Read Saga of Cnac #53 by Fletcher Hanks Jr. Free Online
Book Title: Saga of Cnac #53|
The author of the book: Fletcher Hanks Jr.
ISBN 13: 9781418431747
Format files: PDF
The size of the: 921 KB
City - Country: No data
Date of issue: September 10th 2004
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Reader ratings: 4.5
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The stories of the army flying the dangerous Hump between India and China during WWII have been told. Now for the first time you can read the stories of how the civilian pilots flew it and the lives they led, two weeks a month, as the highest paid pilots in the world while living in Calcutta, India one of the poorest places in the world. Dangerous flying led to protracted life-spans and an overindulgence in the pleasures of the Orient. The highest death rate of transport captains ever in the history of aviation developed boys into men in a unbelievable short period of time. Flying the Hump didn't produce cripples, it was being blown away completely with only a toast and an empty chair where he ate his last meal marked the finish. No taps, no ceremony, no grave, no grave stone, only memories but memories without tears as we climbed in the transports in the middle of the night and took off in a blinding monsoon rain storm without a crew, a professional pilot who knows no fear flying alone in the vastness of the Himalayas.
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Read information about the authorFletcher Hanks Jr., the son of cartoonist Fletcher Hanks, Sr. died on March 16, 2008.
Both “I Shall Destroy All the Civilized Planets!” an “You Shall Die By Your Own Evil Creation!” are dedicated to this courageous man.
Fletcher Hanks Jr.
OXFORD, MD. Oxford native, globe trotter and pilot for China National Aviation Corporation during World War II Fletcher Hanks Jr. died March 16 at Memorial Hospital at Easton after an auto accident March 8 on the Easton Parkway. He was 90.
Hanks, known for his action-adventure life and strong opinions, is best known for his experience "flying The Hump," both in wartime and years later in the commemoration of his fallen comrades, and his book, Saga of CNAC 53, which chronicled those events. He often said his life's work was remembering his 23,000 friends who died in the war.
From July 1942 to August 1945, Hanks, sometimes called "Christy" by his colleagues, flew 347 trips in unarmed C-47s delivering supplies to inaccessible areas of China using a path from India over the south ridge of the Himalayas called "The Hump." Years later, in 1997, he returned to China and he and a group of Chinese soldiers found the wreckage of CNAC 53, the airplane piloted by American Jim Fox and his Chinese co-pilot and operator.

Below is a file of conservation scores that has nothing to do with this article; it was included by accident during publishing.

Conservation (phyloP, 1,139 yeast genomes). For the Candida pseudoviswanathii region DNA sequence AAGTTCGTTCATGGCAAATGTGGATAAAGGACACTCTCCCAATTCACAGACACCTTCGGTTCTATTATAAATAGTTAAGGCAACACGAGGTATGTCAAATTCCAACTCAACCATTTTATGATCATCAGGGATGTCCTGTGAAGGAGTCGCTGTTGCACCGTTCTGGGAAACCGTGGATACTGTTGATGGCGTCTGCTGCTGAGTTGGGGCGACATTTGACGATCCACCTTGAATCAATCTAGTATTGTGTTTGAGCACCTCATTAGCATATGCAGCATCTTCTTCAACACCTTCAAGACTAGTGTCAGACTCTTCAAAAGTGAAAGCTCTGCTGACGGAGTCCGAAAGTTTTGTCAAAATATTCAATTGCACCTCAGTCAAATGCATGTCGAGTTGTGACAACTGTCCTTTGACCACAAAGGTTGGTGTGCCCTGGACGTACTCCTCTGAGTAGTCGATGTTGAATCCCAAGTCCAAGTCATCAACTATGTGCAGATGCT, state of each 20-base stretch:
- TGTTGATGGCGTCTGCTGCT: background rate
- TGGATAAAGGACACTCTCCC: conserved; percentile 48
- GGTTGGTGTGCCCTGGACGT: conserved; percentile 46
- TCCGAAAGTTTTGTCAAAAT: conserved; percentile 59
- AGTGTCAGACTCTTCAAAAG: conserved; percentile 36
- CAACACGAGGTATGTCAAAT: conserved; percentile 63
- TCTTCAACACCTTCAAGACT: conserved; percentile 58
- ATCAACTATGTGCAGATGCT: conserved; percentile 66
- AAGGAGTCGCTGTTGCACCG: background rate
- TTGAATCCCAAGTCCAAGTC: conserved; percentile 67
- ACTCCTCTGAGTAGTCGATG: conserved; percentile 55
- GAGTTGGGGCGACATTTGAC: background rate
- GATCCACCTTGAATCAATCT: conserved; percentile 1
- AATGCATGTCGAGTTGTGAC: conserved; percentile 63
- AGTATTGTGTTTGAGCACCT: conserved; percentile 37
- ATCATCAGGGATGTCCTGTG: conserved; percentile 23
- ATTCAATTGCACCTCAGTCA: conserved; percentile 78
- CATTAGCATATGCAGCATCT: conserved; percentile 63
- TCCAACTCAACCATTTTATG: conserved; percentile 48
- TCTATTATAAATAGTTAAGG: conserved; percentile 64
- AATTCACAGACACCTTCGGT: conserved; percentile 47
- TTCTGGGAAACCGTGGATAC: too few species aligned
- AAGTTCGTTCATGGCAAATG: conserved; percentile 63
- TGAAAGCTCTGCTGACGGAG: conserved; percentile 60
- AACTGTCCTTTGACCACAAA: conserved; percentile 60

He wanted to work for cooperation between China and the United States.
At age 87, to mark the anniversary of the war's end, Hanks attempted another trip, this time in a vintage C-47, however he couldn't raise the needed $350,000 to make it happen.
It was Hanks' involvement with CNAC that led him to his wife of 40 years, Jane "Red" Foster, who was a volunteer with the American Volunteer Group, better known as the Flying Tigers which sometimes received supplies from CNAC. The two did not meet again until 1964 at a CNAC-AVG reunion.
Prior to his work in China, Hanks graduated in 1941 from Lehigh University where he ran on the track team and was a wrestler. He became a barnstormer with biplanes and went on to a civilian pilots training program to get his commercial pilots license.
As a Pan American Airways pilot, he flew supplies in India and was a co-pilot for Pan Am going to Central and South America.
"We could see the war was coming on the horizon," he said in a interview. "We thought Pan American would fly all the foreign flights."
He was in Alaska hauling armor and supplies to the Aleutians before war was declared. Once he had to fly in 6,000 pounds of cow manure for the commander's wife who wanted a flower garden.
In 1942, Japan landed troops on Atu and then on Kiska at the end of the Aleutians. "They expected the U.S. Navy would steam north leaving Midway," he said. "The Navy was slow to respond and fortunately stayed around Midway."
Hanks flew a DC-3 and at one time took out sick and wounded over the 20,000-foot-high Canadian Rockies. However, they didn't have a pressurized cabin and many of the wounded died.
After the war and because of his entrepreneurial spirit, Hanks returned to Lehigh to help raise funds to build quarters on campus for the college's fraternities. His salesmanship skills were legendary during his college days. To help pay his tuition, he was an agent for 13 newspapers, waited tables in the prep school's dining hall, sold stationery, and peddled shirts, socks and other men's attire bearing the Real Silk label.
He eventually returned to Oxford, where to keep busy, he invented the hydraulic conveyor clam-digger that still is in use today. That invention landed him an appearance on the television game show, "What's My Line?" He had a seafood packing business and retired from that in 1978.
Like his father before him, Hanks was elected to the Oxford Town Commission and served in the late 1970s and early 1980s. Hanks, who was not a cat lover, tried to introduce an ordinance to require cats to be licensed. The measure failed.
Even in retirement, Hanks remained involved in business, through the community. He was a
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